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Subnetting Question

Posted on 2003-11-29
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Last Modified: 2010-04-11
im having trouble understanding subnetting. i hope u can help me
i have a host of
211.10.16.85 and subnet mask of 255.255.255.240

i want to know how many valid subnets and hosts are availabe on this subnetted network and what is the range of valid IP addresses for each subnet.

i have worked out the answer but i dont know if its correct.

also wot is the subnet networks address ans subnet broadcast address?

any help wud be very much appreciated
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Question by:gerrymcd
4 Comments
 
LVL 32

Expert Comment

by:LucF
ID: 9842431
Hi gerrymcd,

Check out this site: http://www.telusplanet.net/public/sparkman/netcalc.htm

Greetings,

LucF
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LVL 18

Accepted Solution

by:
chicagoan earned 125 total points
ID: 9842636
There's a stand-alone calculator here:
http://www.solarwinds.net/Tools/Free_tools/Subnet_Calc/index.htm
 see http://www.ralphb.net/IPSubnet/subnet.html for a tutorial


One of the easiest ways is to use a table for the commonly used (and practival masks)

Net bits
 mask     total-addresses
  255.255.240.0  4096
 
  255.255.248.0  2048
 
 255.255.252.0 1024
 
 255.255.254.0 512
 
 255.255.255.0 256
 
 255.255.255.128 128
 
 255.255.255.192 64
 
 255.255.255.224 32
 
 255.255.255.240 16
 
 255.255.255.248 8
 
 255.255.255.252 4
 
Here you see your mask produces a subnet size of 16 addresses
so the ranges  would be
0      15
16      31
32      47
48      63
64      79
80      95
96      111
112      127
128      143
144      159
160      175
176      191
192      207
208      223
224      239
240      255

and your network falls on 80      95
the first number (80) being the network and the last (95) the broadcast address which gives you 14 usable addresses.



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Expert Comment

by:pgilchrist
ID: 9844525
The first thing to do is convert your IP address and network mask to binary (several network calculators are available for this or you can simply use Windows Calculator to convert between base 10/Dec and base 2/Bin):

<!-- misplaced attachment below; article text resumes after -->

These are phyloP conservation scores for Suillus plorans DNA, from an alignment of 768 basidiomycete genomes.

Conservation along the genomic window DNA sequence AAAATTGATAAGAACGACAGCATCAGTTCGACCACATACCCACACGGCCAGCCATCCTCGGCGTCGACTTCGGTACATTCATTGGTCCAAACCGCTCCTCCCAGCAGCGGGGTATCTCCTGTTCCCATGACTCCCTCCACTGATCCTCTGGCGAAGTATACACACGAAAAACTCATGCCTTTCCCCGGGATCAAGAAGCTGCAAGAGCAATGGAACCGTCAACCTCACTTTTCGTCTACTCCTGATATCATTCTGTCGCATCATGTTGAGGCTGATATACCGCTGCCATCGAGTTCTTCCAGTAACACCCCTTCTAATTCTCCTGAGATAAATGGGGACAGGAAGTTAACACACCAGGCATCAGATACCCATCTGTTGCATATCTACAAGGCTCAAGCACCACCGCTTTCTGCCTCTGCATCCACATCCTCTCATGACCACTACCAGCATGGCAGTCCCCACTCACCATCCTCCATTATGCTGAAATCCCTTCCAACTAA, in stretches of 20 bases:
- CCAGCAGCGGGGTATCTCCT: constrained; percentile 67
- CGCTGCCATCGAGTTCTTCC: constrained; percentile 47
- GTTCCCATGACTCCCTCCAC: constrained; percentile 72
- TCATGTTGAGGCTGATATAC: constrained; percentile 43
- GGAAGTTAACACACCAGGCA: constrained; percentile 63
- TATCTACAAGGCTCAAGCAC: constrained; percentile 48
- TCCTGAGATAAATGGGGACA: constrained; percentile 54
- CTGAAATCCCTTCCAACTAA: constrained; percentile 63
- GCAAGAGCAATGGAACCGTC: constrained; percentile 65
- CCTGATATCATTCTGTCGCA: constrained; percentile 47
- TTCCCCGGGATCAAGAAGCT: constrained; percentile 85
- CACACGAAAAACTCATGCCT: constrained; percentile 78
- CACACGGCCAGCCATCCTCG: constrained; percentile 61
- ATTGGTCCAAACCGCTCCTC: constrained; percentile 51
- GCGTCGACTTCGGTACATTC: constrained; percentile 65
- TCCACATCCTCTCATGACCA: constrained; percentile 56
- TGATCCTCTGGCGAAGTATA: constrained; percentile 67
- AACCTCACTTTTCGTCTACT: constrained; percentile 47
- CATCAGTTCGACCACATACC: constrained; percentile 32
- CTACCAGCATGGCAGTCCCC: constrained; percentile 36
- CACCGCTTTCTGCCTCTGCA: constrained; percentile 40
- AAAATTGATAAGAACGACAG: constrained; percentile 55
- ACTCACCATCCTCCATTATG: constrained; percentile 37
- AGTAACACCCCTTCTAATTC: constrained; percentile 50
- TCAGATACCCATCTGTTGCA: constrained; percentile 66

211.10.16.85        => 11010011.00001010.00010000.01010101
255.255.255.240   => 11111111.11111111.11111111.11110000

Performing a bitwise AND on the host address and the network mask will give you the first (network) address:

11010011.00001010.00010000.01010000 => 211.10.16.80

Performing a bitwise OR on the host address and the INVERTED subnet mask will give you the last (directed broadcast) address:

11010011.00001010.00010000.01011111 => 211.10.16.95

This will give you all the details for the subnet on which your host resides.  Other subnets (even in the same class C network of 211.10.16.0) will not necessarily have the same subnet mask.
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Expert Comment

by:pixxy
ID: 9856195
211.10.16.0 is a public class C IP address. The address 211.10.16.85 is a host address belonging to a network, created by subnetted 211.10.16.0 with a /28 bit network mask.

To explain the /28:

255.255.255.255 would be 8bits + 8bits + 8bits  + 8bits = /32

So,

255.255.255.240 = 8bits + 8bits + 8bits + 4bits = 28bits for the network and 4 left over for hosts = /28

211.10.16.0 with a mask of 255.255.255.240 (/28) will create networks like this:

211.10.16.0
211.10.16.16
211.10.16.32
.. and so on.

The address 211.10.16.85 belongs to this network:

211.10.16.80 is the network address
211.10.16.81 to 211.10.16.95 are for hosts (14 in total)
211.10.16.96 is the broadcast address for this network

You could further subnet the network 211.10.16.80 with a /30 network mask, creating networks like this:

211.10.16.80
211.10.16.84
211.10.16.88
.. and so on

The address 211.10.16.85 would then belongs to this network:

211.10.16.84 is the network address
211.10.16.85 to 211.10.16.86 are for hosts (2 in total)
211.10.16.87 is the broadcast address for this network


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